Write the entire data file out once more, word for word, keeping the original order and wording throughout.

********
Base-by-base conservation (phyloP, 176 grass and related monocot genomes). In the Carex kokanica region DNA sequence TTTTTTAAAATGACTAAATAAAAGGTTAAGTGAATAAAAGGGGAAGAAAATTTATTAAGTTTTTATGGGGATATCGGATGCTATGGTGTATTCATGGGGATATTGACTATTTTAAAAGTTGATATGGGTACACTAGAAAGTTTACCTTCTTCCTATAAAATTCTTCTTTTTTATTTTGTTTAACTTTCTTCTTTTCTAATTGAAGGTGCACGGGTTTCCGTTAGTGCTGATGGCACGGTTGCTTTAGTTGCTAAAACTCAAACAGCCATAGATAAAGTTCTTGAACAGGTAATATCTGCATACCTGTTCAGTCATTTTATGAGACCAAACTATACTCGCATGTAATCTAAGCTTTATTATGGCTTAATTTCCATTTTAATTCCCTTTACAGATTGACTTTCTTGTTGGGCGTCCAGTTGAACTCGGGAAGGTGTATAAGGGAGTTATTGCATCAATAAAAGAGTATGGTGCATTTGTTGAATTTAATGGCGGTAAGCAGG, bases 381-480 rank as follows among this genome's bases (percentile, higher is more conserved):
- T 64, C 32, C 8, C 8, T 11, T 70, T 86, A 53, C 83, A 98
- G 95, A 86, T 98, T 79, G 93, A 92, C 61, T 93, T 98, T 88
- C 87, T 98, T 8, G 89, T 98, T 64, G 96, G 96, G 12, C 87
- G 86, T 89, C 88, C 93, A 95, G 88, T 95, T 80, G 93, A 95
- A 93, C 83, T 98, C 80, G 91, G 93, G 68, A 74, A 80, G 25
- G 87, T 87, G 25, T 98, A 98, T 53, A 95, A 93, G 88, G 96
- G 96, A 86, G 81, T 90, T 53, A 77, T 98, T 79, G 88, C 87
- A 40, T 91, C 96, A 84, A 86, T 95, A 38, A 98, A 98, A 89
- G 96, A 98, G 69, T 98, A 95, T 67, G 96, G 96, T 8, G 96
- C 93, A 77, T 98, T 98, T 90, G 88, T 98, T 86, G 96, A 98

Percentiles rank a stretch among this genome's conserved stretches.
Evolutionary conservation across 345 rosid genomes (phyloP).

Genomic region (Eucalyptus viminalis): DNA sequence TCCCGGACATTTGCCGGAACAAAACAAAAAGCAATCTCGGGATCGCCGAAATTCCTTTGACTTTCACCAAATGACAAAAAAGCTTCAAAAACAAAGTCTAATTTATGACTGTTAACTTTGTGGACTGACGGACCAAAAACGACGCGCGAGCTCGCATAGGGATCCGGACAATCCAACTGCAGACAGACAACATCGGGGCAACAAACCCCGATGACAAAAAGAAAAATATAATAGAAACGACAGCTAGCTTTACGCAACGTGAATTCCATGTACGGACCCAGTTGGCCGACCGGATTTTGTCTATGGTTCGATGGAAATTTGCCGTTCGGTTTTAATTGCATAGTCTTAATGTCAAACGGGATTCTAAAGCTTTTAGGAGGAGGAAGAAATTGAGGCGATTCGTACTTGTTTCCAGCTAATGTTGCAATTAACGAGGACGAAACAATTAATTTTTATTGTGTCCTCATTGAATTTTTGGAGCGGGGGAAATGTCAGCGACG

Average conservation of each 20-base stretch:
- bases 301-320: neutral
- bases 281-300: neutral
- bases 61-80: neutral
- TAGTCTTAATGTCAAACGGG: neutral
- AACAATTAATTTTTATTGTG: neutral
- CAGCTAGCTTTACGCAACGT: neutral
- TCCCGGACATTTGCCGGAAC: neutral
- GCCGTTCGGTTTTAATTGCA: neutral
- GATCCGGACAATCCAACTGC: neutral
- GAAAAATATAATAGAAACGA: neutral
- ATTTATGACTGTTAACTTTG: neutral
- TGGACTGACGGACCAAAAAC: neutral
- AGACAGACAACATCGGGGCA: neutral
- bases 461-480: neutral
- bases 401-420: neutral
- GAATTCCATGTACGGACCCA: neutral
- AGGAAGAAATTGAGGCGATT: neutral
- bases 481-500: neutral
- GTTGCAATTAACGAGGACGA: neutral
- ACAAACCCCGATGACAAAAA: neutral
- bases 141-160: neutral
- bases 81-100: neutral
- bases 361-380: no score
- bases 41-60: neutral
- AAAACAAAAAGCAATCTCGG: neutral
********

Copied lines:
Base-by-base conservation (phyloP, 176 grass and related monocot genomes). In the Carex kokanica region DNA sequence TTTTTTAAAATGACTAAATAAAAGGTTAAGTGAATAAAAGGGGAAGAAAATTTATTAAGTTTTTATGGGGATATCGGATGCTATGGTGTATTCATGGGGATATTGACTATTTTAAAAGTTGATATGGGTACACTAGAAAGTTTACCTTCTTCCTATAAAATTCTTCTTTTTTATTTTGTTTAACTTTCTTCTTTTCTAATTGAAGGTGCACGGGTTTCCGTTAGTGCTGATGGCACGGTTGCTTTAGTTGCTAAAACTCAAACAGCCATAGATAAAGTTCTTGAACAGGTAATATCTGCATACCTGTTCAGTCATTTTATGAGACCAAACTATACTCGCATGTAATCTAAGCTTTATTATGGCTTAATTTCCATTTTAATTCCCTTTACAGATTGACTTTCTTGTTGGGCGTCCAGTTGAACTCGGGAAGGTGTATAAGGGAGTTATTGCATCAATAAAAGAGTATGGTGCATTTGTTGAATTTAATGGCGGTAAGCAGG, bases 381-480 rank as follows among this genome's bases (percentile, higher is more conserved):
- T 64, C 32, C 8, C 8, T 11, T 70, T 86, A 53, C 83, A 98
- G 95, A 86, T 98, T 79, G 93, A 92, C 61, T 93, T 98, T 88
- C 87, T 98, T 8, G 89, T 98, T 64, G 96, G 96, G 12, C 87
- G 86, T 89, C 88, C 93, A 95, G 88, T 95, T 80, G 93, A 95
- A 93, C 83, T 98, C 80, G 91, G 93, G 68, A 74, A 80, G 25
- G 87, T 87, G 25, T 98, A 98, T 53, A 95, A 93, G 88, G 96
- G 96, A 86, G 81, T 90, T 53, A 77, T 98, T 79, G 88, C 87
- A 40, T 91, C 96, A 84, A 86, T 95, A 38, A 98, A 98, A 89
- G 96, A 98, G 69, T 98, A 95, T 67, G 96, G 96, T 8, G 96
- C 93, A 77, T 98, T 98, T 90, G 88, T 98, T 86, G 96, A 98

Percentiles rank a stretch among this genome's conserved stretches.
Evolutionary conservation across 345 rosid genomes (phyloP).

Genomic region (Eucalyptus viminalis): DNA sequence TCCCGGACATTTGCCGGAACAAAACAAAAAGCAATCTCGGGATCGCCGAAATTCCTTTGACTTTCACCAAATGACAAAAAAGCTTCAAAAACAAAGTCTAATTTATGACTGTTAACTTTGTGGACTGACGGACCAAAAACGACGCGCGAGCTCGCATAGGGATCCGGACAATCCAACTGCAGACAGACAACATCGGGGCAACAAACCCCGATGACAAAAAGAAAAATATAATAGAAACGACAGCTAGCTTTACGCAACGTGAATTCCATGTACGGACCCAGTTGGCCGACCGGATTTTGTCTATGGTTCGATGGAAATTTGCCGTTCGGTTTTAATTGCATAGTCTTAATGTCAAACGGGATTCTAAAGCTTTTAGGAGGAGGAAGAAATTGAGGCGATTCGTACTTGTTTCCAGCTAATGTTGCAATTAACGAGGACGAAACAATTAATTTTTATTGTGTCCTCATTGAATTTTTGGAGCGGGGGAAATGTCAGCGACG

Average conservation of each 20-base stretch:
- bases 301-320: neutral
- bases 281-300: neutral
- bases 61-80: neutral
- TAGTCTTAATGTCAAACGGG: neutral
- AACAATTAATTTTTATTGTG: neutral
- CAGCTAGCTTTACGCAACGT: neutral
- TCCCGGACATTTGCCGGAAC: neutral
- GCCGTTCGGTTTTAATTGCA: neutral
- GATCCGGACAATCCAACTGC: neutral
- GAAAAATATAATAGAAACGA: neutral
- ATTTATGACTGTTAACTTTG: neutral
- TGGACTGACGGACCAAAAAC: neutral
- AGACAGACAACATCGGGGCA: neutral
- bases 461-480: neutral
- bases 401-420: neutral
- GAATTCCATGTACGGACCCA: neutral
- AGGAAGAAATTGAGGCGATT: neutral
- bases 481-500: neutral
- GTTGCAATTAACGAGGACGA: neutral
- ACAAACCCCGATGACAAAAA: neutral
- bases 141-160: neutral
- bases 81-100: neutral
- bases 361-380: no score
- bases 41-60: neutral
- AAAACAAAAAGCAATCTCGG: neutral